An Opinion Pandemic

Contrarian viewpoints on Covid-19 policy in mainstream opinion journalism risk provoking dire consequences

Amitha Kalaichandran
Elemental
Published in
13 min readSep 22, 2021

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Photo: Bank Phrom/Unsplash

Over the span of four long days in September 1918, two leading voices expressed dismay about what was then known as the “Spanish Influenza.” First, Lieutenant Colonel Philip Doane, who led the Health and Sanitation Section of the Emergency Fleet Corporation, “forcefully” voiced that the Germans were behind the epidemic which had reached American shores earlier in the year, theorizing that German spies may have spilled the virus in a locale where a large number of Americans had gathered, such as a cinema.

“The Germans have started epidemics in Europe, and there is no reason why they should be particularly gentle with America,” Doane opined.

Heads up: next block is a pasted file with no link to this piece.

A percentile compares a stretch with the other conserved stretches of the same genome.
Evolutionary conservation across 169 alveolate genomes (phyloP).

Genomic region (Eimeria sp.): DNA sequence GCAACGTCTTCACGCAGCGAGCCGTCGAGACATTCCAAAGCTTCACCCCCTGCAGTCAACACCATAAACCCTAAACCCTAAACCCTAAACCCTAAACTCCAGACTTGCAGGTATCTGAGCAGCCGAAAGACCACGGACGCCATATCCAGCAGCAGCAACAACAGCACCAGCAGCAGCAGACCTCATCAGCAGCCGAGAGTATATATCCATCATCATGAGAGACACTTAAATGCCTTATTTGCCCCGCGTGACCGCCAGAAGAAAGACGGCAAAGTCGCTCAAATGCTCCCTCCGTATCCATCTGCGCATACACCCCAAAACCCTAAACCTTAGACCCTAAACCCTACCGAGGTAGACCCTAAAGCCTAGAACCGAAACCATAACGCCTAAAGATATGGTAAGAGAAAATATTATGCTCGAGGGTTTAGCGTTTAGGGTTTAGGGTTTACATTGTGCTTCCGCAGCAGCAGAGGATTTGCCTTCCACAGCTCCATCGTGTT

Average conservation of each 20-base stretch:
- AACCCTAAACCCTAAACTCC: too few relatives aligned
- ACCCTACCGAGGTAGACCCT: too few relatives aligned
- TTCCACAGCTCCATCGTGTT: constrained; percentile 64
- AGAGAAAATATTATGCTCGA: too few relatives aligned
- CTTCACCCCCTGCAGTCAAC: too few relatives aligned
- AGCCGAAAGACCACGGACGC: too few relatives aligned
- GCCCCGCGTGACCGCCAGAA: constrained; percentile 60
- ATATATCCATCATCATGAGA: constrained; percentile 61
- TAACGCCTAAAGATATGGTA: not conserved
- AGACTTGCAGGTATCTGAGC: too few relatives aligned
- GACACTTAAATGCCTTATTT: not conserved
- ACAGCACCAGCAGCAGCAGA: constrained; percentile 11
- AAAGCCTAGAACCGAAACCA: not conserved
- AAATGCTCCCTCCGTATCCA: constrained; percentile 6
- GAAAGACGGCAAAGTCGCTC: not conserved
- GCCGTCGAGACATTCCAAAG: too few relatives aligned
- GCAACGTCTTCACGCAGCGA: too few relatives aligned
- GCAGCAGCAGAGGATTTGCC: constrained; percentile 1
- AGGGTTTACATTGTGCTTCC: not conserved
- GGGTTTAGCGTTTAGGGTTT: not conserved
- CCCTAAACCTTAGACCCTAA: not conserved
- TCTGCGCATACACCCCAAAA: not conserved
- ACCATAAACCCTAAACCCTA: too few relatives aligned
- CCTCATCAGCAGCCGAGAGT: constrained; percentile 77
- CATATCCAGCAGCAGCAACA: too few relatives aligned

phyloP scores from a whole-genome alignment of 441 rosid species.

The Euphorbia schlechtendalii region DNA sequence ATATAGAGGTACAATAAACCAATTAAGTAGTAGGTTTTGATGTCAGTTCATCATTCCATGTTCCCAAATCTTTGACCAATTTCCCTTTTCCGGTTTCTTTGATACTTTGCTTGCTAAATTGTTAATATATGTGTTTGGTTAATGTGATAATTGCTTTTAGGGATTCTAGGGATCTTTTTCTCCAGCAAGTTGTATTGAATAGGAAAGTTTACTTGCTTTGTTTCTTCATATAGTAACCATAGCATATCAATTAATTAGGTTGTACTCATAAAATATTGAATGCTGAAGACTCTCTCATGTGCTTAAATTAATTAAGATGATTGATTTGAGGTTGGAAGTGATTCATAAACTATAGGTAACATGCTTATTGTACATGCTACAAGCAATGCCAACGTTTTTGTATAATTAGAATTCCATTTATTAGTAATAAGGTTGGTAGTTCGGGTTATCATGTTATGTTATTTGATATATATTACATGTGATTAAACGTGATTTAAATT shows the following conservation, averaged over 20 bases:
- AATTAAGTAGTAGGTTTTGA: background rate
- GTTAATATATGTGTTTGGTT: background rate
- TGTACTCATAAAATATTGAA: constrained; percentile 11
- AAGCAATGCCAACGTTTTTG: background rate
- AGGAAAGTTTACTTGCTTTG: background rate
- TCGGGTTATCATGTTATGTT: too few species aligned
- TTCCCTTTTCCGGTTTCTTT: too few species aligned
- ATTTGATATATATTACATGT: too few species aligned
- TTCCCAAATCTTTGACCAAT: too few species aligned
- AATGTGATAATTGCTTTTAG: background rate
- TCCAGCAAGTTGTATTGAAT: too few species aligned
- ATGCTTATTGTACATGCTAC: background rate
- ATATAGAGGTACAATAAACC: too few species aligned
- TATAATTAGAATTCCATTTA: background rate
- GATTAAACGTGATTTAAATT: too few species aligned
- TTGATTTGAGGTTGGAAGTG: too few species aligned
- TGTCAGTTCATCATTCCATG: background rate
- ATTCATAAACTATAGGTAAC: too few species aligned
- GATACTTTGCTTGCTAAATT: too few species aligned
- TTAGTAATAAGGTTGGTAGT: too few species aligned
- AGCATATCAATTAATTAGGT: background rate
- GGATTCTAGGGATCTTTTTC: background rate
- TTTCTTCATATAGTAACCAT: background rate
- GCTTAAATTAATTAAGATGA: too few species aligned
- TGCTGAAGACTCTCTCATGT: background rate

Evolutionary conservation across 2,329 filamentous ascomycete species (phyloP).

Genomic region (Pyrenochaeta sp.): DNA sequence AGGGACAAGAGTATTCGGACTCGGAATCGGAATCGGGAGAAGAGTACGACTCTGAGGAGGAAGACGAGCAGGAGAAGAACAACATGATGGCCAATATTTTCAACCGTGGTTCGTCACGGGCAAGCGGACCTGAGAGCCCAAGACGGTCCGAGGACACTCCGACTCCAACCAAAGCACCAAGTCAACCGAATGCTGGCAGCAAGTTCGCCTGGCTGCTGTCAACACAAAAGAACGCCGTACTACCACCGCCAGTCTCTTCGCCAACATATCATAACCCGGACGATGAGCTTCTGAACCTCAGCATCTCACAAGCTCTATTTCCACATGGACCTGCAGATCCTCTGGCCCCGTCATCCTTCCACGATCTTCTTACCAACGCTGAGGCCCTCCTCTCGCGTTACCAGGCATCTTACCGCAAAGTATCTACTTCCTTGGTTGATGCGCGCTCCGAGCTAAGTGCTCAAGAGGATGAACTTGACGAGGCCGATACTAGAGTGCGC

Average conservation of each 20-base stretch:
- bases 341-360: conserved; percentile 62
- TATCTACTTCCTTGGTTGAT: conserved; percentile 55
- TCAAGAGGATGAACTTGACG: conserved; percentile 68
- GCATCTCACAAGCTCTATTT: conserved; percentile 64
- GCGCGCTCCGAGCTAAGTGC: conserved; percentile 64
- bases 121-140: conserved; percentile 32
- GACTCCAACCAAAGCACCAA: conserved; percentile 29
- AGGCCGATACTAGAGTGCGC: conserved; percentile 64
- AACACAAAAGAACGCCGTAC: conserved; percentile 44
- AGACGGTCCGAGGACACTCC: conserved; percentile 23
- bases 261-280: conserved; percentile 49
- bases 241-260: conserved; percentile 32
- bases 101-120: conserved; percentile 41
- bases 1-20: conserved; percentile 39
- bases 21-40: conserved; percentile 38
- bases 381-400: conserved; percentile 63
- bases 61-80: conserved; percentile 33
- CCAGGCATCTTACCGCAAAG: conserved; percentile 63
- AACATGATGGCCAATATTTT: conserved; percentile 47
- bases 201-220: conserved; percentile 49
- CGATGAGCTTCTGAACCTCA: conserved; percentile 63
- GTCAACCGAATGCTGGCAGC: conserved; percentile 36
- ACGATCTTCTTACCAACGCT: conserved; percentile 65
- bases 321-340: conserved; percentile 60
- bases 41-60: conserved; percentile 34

Then, a few days later, another opinion, by Surgeon General Rupert Blue of the Public Health Service, in an article in the editorial pages of the New York Times, downplayed the seriousness of the pandemic, suggesting that smallpox, dysentery, and typhoid were much more worrisome.

Doane’s statement further fueled stateside anger towards the Germans, but may have helped shore up support for the remaining battles occurring thousands of miles away. Blue’s words may have swayed public opinion towards not taking the pandemic…

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Amitha Kalaichandran
Elemental

A physician, epidemiologist, medical journalist, and health tech consultant with an interest in the intersection of integrative medicine and innovation.